Hello there! I'm Dr. Vinifera, but you can call me Vinny. Ask me your toughest wine questions, from the fine points of etiquette to the science of winemaking. And don't worry, I'm no wine snob—you can also ask me those "dumb questions" you're too embarrased to ask your wine geek friends! I hope you find my answers educational, empowering and even amusing. And don't forget to check out my most asked questions and my full archives for all my Q&A classics.
Dear Dr. Vinny,
When I read a French wine label, I sometimes see the word “fils” next to the winery name, for example, Bouchard Père & Fils. What does the word “fils” indicate on a French wine label?
—Chris, St. Petersburg, Fla.
“Père et fils” means “father and son” in French (in the example you shared, the ampersand is doing the work of the word “et”). As with businesses here in the United States that have “and son” (or daughter) appended to their names, it’s a way of conveying that the company is a family business, which many people find appealing.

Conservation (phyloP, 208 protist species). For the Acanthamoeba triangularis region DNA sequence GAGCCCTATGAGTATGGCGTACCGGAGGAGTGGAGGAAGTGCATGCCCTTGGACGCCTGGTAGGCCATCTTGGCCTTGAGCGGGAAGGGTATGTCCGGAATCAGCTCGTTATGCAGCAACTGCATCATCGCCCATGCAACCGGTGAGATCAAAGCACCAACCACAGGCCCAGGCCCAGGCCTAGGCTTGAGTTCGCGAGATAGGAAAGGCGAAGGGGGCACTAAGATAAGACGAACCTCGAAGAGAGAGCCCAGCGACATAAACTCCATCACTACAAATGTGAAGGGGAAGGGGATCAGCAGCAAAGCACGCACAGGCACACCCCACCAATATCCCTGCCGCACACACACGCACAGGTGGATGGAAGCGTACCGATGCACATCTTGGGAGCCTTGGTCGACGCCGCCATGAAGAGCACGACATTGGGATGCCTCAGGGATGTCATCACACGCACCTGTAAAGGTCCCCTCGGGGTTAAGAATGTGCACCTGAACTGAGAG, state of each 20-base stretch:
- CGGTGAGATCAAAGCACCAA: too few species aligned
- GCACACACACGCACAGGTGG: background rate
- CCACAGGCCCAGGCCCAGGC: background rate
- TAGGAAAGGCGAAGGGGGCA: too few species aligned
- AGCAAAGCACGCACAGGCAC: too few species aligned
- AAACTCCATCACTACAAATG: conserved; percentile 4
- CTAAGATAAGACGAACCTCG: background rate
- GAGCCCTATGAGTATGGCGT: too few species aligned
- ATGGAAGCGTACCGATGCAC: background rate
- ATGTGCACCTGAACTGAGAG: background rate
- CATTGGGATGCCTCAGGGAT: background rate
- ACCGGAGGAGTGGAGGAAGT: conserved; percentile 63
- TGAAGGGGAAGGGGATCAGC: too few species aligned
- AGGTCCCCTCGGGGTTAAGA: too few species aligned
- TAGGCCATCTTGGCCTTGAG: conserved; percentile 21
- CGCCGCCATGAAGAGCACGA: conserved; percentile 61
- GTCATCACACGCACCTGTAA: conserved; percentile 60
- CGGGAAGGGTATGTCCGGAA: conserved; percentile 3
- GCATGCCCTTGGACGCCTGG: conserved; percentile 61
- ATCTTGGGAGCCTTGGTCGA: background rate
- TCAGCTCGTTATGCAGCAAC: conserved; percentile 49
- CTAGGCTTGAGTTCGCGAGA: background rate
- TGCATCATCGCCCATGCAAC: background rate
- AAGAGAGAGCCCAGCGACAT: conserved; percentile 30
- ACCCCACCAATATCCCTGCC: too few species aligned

You might also see the French words “frères” (brothers) or “soeurs” (sisters) on some wine labels, again suggesting that the business has a familial element. Family businesses can get pretty complicated, of course, especially in France, where Napoleonic inheritance laws have forever changed the vineyard and winery landscape.